Pakistan’s Prime Minister Shehbaz Sharif’s first visit China, since he took office in April this year, is fraught with challenges. His two-day visit starting November 1 comes at a time when Pakistan Tehreek-e-Insaf (PTI) chief Imran Khan has launched a long march against the federal government.
With Pakistan’s economy in doldrums, the delegation is expected to request the Chinese government to roll over deposits and reschedule debts worth $27 billion.
Thus, PM Shehbaz will also have to ensure security of Chinese citizens after the recent incidents of attacks in Gwadar and Balochistan that drew criticism by the Chinese government.
The PM has clearly said, before leaving for China, “We would not let anyone to damage our close friendship and strong economic partnership. My government would spare no effort to bring to justice the perpetrators of these reprehensible acts.”
Besides this, there are other issues that the Pak PM will put on the table with China.
China’s Demand of Outposts
Chinese are demanding outpost in Balochistan for a long time for which Chinese personnel are still working with the Pakistani security agencies in Gawadar, according to sources. How PM Shehbaz will convince his Chinese counterpart to trust Pakistani security agencies will also be a challenge.
China-Pakistan Economic Corridor (CPEC)
The CPEC projects have been pending for years and the Chinese funding for CPEC has slowed down in recent years.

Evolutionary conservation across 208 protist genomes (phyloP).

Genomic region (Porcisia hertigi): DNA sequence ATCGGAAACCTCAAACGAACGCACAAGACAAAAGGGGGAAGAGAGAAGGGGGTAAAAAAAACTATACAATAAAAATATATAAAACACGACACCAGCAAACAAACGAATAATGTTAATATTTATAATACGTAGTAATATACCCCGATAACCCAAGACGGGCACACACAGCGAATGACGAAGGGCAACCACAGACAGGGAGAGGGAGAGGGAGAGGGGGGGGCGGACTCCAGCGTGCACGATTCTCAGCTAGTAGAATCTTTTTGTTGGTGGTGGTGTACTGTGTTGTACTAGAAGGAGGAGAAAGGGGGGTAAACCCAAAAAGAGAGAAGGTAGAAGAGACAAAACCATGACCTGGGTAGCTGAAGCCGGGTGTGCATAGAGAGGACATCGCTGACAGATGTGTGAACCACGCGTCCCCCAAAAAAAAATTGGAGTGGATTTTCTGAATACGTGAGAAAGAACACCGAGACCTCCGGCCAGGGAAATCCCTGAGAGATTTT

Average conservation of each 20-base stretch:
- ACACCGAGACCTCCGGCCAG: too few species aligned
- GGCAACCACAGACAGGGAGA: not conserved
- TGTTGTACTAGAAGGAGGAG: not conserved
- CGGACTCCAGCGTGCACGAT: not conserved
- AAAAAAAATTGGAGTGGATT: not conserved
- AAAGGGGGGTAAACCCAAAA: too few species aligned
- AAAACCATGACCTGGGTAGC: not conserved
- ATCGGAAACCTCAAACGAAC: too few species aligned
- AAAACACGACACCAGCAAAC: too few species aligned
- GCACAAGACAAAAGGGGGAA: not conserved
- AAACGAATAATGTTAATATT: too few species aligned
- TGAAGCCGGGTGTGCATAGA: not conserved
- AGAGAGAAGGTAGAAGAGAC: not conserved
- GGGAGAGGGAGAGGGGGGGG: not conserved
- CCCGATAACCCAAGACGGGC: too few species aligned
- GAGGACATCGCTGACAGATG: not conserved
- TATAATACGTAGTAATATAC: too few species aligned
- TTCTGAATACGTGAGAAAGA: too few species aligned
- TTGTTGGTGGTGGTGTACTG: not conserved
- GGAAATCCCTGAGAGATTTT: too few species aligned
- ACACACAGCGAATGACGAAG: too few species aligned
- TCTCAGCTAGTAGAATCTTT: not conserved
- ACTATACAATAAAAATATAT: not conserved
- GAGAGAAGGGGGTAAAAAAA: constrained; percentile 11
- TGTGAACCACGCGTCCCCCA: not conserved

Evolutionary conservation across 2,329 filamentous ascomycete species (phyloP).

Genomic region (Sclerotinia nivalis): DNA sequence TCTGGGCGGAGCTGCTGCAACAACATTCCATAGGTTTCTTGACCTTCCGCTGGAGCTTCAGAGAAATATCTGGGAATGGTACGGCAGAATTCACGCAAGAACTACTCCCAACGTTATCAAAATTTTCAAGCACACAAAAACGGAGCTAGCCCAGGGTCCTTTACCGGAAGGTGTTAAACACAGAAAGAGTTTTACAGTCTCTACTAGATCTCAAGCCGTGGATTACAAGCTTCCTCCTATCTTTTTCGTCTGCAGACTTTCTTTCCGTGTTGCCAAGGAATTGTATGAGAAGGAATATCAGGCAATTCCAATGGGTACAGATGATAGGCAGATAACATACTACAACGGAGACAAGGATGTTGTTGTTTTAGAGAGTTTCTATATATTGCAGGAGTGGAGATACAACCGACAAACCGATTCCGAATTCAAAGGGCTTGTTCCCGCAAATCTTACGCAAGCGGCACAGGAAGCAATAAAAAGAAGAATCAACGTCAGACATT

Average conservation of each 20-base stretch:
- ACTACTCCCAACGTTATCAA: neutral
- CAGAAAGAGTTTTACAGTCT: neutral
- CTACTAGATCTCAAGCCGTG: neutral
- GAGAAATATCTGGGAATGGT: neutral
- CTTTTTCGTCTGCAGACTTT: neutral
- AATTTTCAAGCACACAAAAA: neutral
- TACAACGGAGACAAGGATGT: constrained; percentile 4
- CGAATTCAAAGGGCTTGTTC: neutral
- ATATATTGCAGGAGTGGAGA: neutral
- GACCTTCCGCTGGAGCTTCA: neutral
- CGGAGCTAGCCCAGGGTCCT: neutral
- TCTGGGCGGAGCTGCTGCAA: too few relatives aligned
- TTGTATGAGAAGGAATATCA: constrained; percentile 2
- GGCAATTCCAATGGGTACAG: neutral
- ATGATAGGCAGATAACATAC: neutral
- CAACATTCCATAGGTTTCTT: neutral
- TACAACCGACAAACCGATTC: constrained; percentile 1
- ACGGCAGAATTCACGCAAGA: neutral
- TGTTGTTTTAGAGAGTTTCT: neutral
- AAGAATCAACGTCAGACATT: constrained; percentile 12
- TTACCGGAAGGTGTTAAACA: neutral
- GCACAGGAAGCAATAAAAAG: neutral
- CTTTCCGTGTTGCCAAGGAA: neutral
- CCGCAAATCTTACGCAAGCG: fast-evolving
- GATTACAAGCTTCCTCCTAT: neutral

Shehbaz’s visit will give a boost to projects such as the $10 billion Karachi to Peshawar railway project.
He will also talk about the optimal use of the second phase of the China-Pakistan Free Trade Agreement and enhancing industrial cooperation.
In his recent op-ed in Chinese newspaper Global Times, PM Shehbaz Sharif said geopolitical tensions are leading to conflicts, resurrection of ideological divide, economic and technological decoupling, and costly arms race.
Pakistan has been facing quite a few challenges due to global economic slowdown, rising food and oil prices and supply chain disruptions.
This meeting is important for Pakistan as it will further deepen bilateral ties between Pakistan and China on core issues, and progressively advance strategic partnership of cooperation.
Climate Change and Technology Support
The recent unprecedented floods in Pakistan inundated one-third of the territory and affected over 33 million people with huge economic losses. The Pakistani Premier may also seek some initiatives for technological advancements in this area.
The visit assumes importance in context with the India-China relations. China has recently blocked a move by India and US to designate Abdul Rauf Azhar, younger brother of Jaish-e-Mohammad (JeM) Masood Azhar, as global terrorist at the UN Security Council.
Another issue is that India has been trying to get into the Nuclear Suppliers’ Group (NSG) but China has been opposing it saying the NSG had not arrived at a procedure to admit countries that had not signed the Non-Proliferation Treaty (NPT). India has refused to sign the NPT.
Not only this, the Indo-US strategic partnership and the defence agreements signed under it are also issues for China and Pakistan.
PM Shehbaz is expected to get China on board for new projects, including the tripartite agreement between China, Pakistan and Saudi Arabia to set up an oil refinery in Gwadar.
China’s finance agreements are more depended on the endorsement by the Joint Cooperation Committee (JCC) of the CPEC meeting.
It is pertinent to mention that the 11th session of the JCC is also tentatively scheduled for October 27.
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